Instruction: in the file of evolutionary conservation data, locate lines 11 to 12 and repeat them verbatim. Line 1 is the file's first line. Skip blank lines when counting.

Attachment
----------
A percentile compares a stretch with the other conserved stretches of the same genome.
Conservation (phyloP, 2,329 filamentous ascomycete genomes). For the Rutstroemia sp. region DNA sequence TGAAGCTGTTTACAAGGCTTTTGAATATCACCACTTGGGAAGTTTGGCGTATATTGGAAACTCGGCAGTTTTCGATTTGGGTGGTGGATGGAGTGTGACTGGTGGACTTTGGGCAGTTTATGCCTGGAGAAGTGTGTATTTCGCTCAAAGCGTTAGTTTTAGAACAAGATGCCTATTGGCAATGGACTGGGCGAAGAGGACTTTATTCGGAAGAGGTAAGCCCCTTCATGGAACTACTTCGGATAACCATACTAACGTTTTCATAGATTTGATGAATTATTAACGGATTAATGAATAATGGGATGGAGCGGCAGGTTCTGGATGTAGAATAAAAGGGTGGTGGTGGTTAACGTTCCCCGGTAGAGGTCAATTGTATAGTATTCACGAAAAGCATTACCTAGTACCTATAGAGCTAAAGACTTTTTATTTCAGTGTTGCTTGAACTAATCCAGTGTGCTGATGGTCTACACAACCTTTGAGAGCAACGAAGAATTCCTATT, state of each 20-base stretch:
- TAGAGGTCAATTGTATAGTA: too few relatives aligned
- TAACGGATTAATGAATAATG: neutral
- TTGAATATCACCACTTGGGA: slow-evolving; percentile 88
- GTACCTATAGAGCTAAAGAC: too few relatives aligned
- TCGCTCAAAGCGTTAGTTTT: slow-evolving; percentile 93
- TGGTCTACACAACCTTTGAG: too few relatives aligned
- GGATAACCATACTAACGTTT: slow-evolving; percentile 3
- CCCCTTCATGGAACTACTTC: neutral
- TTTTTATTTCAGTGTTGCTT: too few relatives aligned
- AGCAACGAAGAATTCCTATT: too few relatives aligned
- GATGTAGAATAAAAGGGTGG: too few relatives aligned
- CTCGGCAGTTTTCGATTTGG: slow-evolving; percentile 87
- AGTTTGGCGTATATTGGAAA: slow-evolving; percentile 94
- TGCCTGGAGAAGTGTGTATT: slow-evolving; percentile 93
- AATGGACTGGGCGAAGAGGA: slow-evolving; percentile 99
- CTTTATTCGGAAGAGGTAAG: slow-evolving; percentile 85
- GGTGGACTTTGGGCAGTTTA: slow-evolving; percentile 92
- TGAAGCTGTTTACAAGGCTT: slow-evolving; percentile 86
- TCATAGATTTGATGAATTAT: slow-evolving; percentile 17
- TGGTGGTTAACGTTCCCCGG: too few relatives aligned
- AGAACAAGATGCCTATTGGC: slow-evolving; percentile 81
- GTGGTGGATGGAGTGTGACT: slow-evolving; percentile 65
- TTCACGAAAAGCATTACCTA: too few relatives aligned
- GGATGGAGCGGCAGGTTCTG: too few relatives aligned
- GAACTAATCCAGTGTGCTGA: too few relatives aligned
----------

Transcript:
- TTTTTATTTCAGTGTTGCTT: too few relatives aligned
- AGCAACGAAGAATTCCTATT: too few relatives aligned